At the time of the University's founding in 1876, the Department of Mathematics consisted of one professor and one instructor. The professor, James J. Sylvester, was a graduate of Cambridge University, a fellow of the Royal Society of England, and a former professor at the Royal Military Academy. He was assisted by William Story, a Harvard graduate who took his Ph.D. at the University of Leipzig. There were also three graduate fellows in the department: Thomas Craig (later a Hopkins professor), Joshua Gore, and George Halstead. Each fellow was granted a stipend of five hundred dollars to conduct research at the University.
One of the oldest departmental institutions was created in 1878 with the founding of the Mathematics Seminary. In the seminary, the graduate students would present weekly papers on specific mathematical topics. Many of the earlier papers dealt with the lives of famous mathematicians, while others were devoted to recording the evolution of a particular mathematical concept. Of course, the department offered undergraduate courses in addition to the program for graduate students; the President's Report of 1876 shows course offerings in calculus, analytic geometry, differential equations, and logic. In addition to the graduate and undergraduate courses of study, in 1878 Sylvester founded the American Journal of Mathematics. This publication would eventually contain not only articles by Hopkins students and professors, but also pieces by university professors from all over the country.
In 1884, Sylvester resigned his post at Hopkins to assume a professorship at Oxford. His replacement as chairman of the department was Simon Newcomb, an Englishman educated at Harvard and a former professor at the United States Naval Academy. Under Newcomb's influence, the department expanded its course selection, with "pure mathematics" courses such as analysis and topology replacing logic and mathematical history as subjects of study. Newcomb's interest in astronomy led to the founding of that department in conjunction with the Mathematics Department.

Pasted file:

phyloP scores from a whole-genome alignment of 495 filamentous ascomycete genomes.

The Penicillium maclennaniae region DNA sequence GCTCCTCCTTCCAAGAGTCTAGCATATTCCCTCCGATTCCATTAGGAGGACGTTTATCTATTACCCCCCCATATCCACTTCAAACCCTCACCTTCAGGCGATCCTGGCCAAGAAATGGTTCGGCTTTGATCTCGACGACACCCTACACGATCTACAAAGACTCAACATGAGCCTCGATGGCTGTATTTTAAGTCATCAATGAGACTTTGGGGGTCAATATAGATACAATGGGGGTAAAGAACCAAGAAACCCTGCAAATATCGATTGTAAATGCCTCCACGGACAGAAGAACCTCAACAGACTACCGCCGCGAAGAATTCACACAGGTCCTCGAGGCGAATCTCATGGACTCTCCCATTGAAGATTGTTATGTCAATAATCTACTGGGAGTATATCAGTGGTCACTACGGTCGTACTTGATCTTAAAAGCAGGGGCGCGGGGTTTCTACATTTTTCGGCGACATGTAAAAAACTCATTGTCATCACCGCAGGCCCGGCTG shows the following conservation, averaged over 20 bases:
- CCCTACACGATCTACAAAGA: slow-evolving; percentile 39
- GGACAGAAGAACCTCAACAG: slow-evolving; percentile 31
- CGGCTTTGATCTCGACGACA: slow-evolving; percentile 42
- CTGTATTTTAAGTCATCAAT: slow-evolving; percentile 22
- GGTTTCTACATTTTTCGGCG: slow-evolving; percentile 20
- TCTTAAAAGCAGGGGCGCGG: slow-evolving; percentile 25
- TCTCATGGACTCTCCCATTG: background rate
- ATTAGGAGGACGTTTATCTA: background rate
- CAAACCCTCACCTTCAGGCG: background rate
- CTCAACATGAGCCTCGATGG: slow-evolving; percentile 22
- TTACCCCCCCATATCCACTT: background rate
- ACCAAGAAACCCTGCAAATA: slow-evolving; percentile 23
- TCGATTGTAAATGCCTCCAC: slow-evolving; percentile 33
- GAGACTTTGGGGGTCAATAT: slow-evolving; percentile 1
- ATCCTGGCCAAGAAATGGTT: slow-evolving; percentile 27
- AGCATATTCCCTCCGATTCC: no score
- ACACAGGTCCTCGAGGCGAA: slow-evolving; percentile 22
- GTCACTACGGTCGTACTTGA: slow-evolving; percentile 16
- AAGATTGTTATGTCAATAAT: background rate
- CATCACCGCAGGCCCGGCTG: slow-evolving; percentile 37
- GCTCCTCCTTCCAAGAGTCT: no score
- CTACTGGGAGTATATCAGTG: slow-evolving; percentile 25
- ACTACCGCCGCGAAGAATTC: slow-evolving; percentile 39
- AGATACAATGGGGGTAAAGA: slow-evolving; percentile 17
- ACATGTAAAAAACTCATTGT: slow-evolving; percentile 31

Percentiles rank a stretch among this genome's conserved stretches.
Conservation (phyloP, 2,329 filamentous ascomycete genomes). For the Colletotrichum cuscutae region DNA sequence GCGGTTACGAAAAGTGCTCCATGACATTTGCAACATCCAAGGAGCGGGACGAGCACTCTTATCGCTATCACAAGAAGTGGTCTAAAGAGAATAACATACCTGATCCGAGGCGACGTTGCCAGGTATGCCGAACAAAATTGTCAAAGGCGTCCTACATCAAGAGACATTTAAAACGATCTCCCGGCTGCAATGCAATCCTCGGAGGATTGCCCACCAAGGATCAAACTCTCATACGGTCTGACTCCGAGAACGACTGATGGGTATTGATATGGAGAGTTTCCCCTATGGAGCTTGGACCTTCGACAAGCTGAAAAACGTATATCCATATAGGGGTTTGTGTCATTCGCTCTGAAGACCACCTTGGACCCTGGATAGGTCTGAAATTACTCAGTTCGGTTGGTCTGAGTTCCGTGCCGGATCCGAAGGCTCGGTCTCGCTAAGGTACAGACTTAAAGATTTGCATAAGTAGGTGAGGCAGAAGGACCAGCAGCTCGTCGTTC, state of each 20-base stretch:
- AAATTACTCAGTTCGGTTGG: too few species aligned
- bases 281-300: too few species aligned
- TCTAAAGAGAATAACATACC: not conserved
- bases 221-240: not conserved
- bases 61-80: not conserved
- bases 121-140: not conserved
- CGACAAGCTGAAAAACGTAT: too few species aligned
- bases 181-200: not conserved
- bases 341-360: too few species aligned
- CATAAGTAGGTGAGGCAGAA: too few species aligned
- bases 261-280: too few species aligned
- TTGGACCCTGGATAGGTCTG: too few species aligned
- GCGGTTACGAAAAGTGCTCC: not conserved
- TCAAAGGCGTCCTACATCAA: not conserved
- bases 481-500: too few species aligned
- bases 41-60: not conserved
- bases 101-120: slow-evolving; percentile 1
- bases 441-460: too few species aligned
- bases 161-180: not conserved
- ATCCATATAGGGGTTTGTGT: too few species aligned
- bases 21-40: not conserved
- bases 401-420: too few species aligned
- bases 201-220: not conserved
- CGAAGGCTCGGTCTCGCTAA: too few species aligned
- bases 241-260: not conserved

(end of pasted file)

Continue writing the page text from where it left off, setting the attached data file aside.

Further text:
Simon Newcomb's tenure as chairman ended in 1900, when he was succeeded by Frank Morley, a graduate of Cambridge University and instructor at Haverford College. In an attempt to increase the number and quality of contributions being made to the American Journal of Mathematics, in 1927 Morley initiated a joint operations plan whereby the Journal was operated by a four-man editorial board, two members of which were to be from Hopkins and another two from the membership of the American Mathematical Society. The new plan was successful, for Professor Francis Murnaghan, reporting for the department in the 1928 President's Report, stated that "a marked improvement in the general character of [the Journal's] articles is evident." Another organization which Morley founded, in 1917, was the Undergraduate Mathematics Club, an informal discussion group designed to stimulate interest in mathematics among undergraduates.